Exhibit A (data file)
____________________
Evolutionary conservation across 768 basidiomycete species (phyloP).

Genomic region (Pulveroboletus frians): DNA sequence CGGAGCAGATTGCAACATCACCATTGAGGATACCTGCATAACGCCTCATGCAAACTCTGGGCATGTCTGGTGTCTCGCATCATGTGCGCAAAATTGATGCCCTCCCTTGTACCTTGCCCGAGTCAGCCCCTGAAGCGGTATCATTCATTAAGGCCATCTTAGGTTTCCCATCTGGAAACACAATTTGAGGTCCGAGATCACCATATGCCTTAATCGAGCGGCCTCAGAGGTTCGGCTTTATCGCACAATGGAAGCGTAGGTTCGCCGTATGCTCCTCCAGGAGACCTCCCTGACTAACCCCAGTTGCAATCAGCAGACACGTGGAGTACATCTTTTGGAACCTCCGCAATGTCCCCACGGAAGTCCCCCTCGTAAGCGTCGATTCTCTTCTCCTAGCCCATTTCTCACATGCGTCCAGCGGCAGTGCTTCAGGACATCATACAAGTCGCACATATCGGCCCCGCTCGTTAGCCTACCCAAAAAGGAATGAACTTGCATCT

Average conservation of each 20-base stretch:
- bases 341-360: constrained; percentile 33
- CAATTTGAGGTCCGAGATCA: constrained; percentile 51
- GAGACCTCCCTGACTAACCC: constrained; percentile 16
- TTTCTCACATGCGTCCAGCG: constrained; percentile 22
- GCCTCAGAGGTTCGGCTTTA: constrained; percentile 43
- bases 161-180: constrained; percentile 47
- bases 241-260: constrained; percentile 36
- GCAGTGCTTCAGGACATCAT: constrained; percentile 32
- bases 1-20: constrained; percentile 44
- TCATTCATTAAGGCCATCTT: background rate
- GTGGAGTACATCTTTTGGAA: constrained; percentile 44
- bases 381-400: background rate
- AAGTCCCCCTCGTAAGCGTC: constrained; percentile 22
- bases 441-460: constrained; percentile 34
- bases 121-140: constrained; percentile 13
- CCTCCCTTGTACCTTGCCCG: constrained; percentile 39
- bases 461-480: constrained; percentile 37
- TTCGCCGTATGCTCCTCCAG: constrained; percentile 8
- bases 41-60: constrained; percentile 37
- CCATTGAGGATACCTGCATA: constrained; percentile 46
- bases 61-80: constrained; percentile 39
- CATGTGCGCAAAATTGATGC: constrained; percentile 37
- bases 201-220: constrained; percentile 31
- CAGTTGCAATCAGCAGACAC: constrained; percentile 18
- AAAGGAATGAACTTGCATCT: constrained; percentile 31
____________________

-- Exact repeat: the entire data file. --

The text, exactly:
Evolutionary conservation across 768 basidiomycete species (phyloP).

Genomic region (Pulveroboletus frians): DNA sequence CGGAGCAGATTGCAACATCACCATTGAGGATACCTGCATAACGCCTCATGCAAACTCTGGGCATGTCTGGTGTCTCGCATCATGTGCGCAAAATTGATGCCCTCCCTTGTACCTTGCCCGAGTCAGCCCCTGAAGCGGTATCATTCATTAAGGCCATCTTAGGTTTCCCATCTGGAAACACAATTTGAGGTCCGAGATCACCATATGCCTTAATCGAGCGGCCTCAGAGGTTCGGCTTTATCGCACAATGGAAGCGTAGGTTCGCCGTATGCTCCTCCAGGAGACCTCCCTGACTAACCCCAGTTGCAATCAGCAGACACGTGGAGTACATCTTTTGGAACCTCCGCAATGTCCCCACGGAAGTCCCCCTCGTAAGCGTCGATTCTCTTCTCCTAGCCCATTTCTCACATGCGTCCAGCGGCAGTGCTTCAGGACATCATACAAGTCGCACATATCGGCCCCGCTCGTTAGCCTACCCAAAAAGGAATGAACTTGCATCT

Average conservation of each 20-base stretch:
- bases 341-360: constrained; percentile 33
- CAATTTGAGGTCCGAGATCA: constrained; percentile 51
- GAGACCTCCCTGACTAACCC: constrained; percentile 16
- TTTCTCACATGCGTCCAGCG: constrained; percentile 22
- GCCTCAGAGGTTCGGCTTTA: constrained; percentile 43
- bases 161-180: constrained; percentile 47
- bases 241-260: constrained; percentile 36
- GCAGTGCTTCAGGACATCAT: constrained; percentile 32
- bases 1-20: constrained; percentile 44
- TCATTCATTAAGGCCATCTT: background rate
- GTGGAGTACATCTTTTGGAA: constrained; percentile 44
- bases 381-400: background rate
- AAGTCCCCCTCGTAAGCGTC: constrained; percentile 22
- bases 441-460: constrained; percentile 34
- bases 121-140: constrained; percentile 13
- CCTCCCTTGTACCTTGCCCG: constrained; percentile 39
- bases 461-480: constrained; percentile 37
- TTCGCCGTATGCTCCTCCAG: constrained; percentile 8
- bases 41-60: constrained; percentile 37
- CCATTGAGGATACCTGCATA: constrained; percentile 46
- bases 61-80: constrained; percentile 39
- CATGTGCGCAAAATTGATGC: constrained; percentile 37
- bases 201-220: constrained; percentile 31
- CAGTTGCAATCAGCAGACAC: constrained; percentile 18
- AAAGGAATGAACTTGCATCT: constrained; percentile 31